A deeper landscape

Sun, Apr 12, 2020

Beinn Shritheal in morning mists

Another day, another lockdown. Sunny and windy with a brewing gale from the north, it was a good time for a spin on the bike. Just before Broadford it was a bit of a shock to see a snake of brightly coloured people crammed onto the quad bike track to the loch. It was the greatest concentration of humanity I’d seen in, let me see now, three weeks! Quite a shock indeed.

The Sleat road was deserted. Normally a steady flow of traffic of all abilities, good, bad, indifferent, appalling, today it was post (or is that mid?) apocalyptic calm. I sat up, hands behind my back, enjoying the gale blowning me south, the warm sun on my face and the completely empty road.

A few miles later I stood on a loop of old road, listening to the birds and realised how deep the landscape sounded today. I’ve stopped here often on the way to work but today I could hear the birdsong echoing in the forest. Looking through the haze to the Red Hills and a peep of snowy Blaven above the Sleat moors, the landscape was a three dimensional soundscape. It stretched out behind me into the forest via a choir of birds that is always hidden in the noise of traffic. There is a world we don’t feel any more. A world beyond the wall of noise humans create. Except today, I heard it again. Not a vehicle passed while I stood next to the bike, listening to the burn run under the old bridge, the wind shoosh the grass and the birds sing from the depth of the forest.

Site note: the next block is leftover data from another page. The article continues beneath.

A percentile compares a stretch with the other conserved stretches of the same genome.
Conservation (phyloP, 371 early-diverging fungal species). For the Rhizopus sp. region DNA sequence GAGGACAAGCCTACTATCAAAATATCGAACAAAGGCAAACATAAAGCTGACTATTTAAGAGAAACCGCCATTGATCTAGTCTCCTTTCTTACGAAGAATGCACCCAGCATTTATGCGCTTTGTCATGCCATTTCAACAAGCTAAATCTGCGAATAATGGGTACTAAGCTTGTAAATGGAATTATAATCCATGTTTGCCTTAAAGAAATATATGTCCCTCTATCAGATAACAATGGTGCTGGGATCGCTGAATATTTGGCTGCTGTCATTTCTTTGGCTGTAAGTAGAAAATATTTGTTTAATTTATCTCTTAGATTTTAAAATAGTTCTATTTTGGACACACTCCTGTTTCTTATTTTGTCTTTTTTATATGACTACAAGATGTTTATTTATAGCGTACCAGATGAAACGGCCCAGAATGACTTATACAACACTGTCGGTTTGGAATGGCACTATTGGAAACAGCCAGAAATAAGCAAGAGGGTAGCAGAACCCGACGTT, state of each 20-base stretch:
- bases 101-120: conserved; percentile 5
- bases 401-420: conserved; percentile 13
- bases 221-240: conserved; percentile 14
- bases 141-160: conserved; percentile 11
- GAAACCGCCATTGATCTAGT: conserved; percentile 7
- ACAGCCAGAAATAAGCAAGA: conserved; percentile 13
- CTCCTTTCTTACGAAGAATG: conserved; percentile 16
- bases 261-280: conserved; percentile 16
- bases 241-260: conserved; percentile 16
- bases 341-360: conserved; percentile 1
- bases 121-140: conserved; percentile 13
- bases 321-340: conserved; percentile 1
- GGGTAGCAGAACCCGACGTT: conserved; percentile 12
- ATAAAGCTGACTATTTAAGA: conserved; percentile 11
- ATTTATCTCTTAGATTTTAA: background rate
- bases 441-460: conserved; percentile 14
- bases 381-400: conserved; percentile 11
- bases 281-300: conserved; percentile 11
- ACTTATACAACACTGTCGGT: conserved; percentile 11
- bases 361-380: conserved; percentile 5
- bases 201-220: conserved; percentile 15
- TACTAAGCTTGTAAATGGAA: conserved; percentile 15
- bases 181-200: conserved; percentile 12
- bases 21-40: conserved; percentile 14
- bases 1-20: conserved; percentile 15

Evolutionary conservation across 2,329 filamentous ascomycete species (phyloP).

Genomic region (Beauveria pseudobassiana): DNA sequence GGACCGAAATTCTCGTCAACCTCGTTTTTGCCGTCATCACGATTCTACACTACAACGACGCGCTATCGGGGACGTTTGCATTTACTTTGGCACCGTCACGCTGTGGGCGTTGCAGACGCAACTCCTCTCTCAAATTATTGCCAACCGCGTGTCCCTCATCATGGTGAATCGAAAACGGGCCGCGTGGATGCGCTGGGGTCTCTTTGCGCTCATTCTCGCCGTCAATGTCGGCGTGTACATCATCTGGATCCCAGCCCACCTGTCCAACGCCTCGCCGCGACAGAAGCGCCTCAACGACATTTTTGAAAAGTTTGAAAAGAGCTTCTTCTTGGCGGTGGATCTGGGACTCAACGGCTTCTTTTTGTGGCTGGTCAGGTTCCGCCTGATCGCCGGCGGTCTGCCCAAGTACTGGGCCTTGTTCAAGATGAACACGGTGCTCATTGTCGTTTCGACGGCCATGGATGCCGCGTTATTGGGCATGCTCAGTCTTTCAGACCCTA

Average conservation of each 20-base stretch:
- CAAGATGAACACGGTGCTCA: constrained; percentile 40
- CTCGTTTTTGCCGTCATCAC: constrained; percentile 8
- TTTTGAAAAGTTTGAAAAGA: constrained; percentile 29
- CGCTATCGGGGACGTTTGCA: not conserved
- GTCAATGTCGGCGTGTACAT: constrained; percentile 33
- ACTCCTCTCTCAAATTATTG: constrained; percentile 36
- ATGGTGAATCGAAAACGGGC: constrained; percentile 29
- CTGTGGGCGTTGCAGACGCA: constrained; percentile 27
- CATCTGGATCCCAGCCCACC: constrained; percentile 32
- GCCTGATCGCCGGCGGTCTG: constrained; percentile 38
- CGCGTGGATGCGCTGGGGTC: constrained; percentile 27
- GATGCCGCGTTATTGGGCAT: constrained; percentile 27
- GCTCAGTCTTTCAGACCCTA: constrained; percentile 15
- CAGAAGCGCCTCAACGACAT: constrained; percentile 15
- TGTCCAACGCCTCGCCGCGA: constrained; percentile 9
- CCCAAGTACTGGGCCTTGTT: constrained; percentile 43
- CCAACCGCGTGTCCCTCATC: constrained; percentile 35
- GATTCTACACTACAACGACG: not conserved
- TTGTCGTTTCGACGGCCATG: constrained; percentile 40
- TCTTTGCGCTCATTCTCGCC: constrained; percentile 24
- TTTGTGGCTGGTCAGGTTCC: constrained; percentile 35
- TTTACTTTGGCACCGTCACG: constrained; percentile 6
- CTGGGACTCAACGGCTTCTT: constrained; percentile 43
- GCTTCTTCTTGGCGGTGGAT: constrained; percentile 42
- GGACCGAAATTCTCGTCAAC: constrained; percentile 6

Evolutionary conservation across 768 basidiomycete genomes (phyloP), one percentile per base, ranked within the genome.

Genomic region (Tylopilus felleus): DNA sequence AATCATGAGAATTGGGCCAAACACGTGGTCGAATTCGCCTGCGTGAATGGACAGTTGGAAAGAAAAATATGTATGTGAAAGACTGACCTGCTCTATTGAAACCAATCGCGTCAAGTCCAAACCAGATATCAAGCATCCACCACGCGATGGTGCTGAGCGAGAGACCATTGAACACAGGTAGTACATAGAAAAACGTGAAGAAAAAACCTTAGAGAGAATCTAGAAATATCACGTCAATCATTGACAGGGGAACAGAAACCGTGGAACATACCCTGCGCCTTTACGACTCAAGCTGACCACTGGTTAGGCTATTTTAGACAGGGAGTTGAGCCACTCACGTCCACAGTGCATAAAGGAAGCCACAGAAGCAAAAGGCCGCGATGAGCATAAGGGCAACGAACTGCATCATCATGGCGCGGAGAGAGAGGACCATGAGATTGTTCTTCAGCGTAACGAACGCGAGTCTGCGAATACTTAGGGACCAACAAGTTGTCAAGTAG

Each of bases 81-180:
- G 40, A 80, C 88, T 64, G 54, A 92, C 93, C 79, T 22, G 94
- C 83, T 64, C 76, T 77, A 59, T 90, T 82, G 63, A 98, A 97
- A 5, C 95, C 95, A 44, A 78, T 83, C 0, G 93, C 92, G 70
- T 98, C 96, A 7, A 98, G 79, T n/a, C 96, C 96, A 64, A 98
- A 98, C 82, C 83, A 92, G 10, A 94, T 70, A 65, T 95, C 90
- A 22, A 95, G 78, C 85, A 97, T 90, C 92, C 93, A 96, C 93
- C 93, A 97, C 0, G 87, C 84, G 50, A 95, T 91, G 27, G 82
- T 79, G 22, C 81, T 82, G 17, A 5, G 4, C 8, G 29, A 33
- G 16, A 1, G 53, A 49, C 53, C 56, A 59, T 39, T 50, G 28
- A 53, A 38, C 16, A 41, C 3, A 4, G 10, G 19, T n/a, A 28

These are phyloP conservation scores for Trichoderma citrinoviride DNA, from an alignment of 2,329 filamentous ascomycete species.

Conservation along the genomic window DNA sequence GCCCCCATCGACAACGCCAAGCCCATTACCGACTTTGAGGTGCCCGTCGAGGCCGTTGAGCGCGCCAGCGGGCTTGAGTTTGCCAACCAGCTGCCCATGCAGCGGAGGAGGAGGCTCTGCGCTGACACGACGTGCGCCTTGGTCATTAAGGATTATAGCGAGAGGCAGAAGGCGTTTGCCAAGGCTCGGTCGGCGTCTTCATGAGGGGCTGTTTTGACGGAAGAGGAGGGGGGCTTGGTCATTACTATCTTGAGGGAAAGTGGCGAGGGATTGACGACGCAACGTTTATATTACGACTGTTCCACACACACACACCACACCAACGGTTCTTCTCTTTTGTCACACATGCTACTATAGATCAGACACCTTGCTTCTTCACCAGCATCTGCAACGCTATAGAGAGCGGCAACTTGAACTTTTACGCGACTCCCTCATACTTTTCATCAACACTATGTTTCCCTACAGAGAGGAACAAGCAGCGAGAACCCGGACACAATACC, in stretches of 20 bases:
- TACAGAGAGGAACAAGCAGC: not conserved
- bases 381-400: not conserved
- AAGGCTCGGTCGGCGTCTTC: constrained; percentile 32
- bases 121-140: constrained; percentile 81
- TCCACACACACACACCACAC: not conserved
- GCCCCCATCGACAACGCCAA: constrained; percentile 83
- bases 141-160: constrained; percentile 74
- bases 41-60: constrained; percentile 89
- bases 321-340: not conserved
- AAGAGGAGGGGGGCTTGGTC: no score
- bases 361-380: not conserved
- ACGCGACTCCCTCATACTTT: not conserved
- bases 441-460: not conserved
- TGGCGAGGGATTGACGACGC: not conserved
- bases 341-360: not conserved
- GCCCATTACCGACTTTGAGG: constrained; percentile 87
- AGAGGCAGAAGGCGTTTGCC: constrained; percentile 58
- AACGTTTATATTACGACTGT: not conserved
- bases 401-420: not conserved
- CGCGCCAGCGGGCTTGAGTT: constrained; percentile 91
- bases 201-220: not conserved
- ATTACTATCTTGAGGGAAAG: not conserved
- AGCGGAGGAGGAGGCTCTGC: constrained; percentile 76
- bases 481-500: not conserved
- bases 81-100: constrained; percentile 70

Back home I came across a diary entry of Francis Frick, the 19th century photographer and it seemed to fit the day perfectly.

each morning I awoke to a fresh and joyous consciousness that I was breathing the brighter and freer atmosphere, as it were, of another planet … the tide of human events and of human life seemed to have come to a tranquil stand.

How long will the tranquility stand?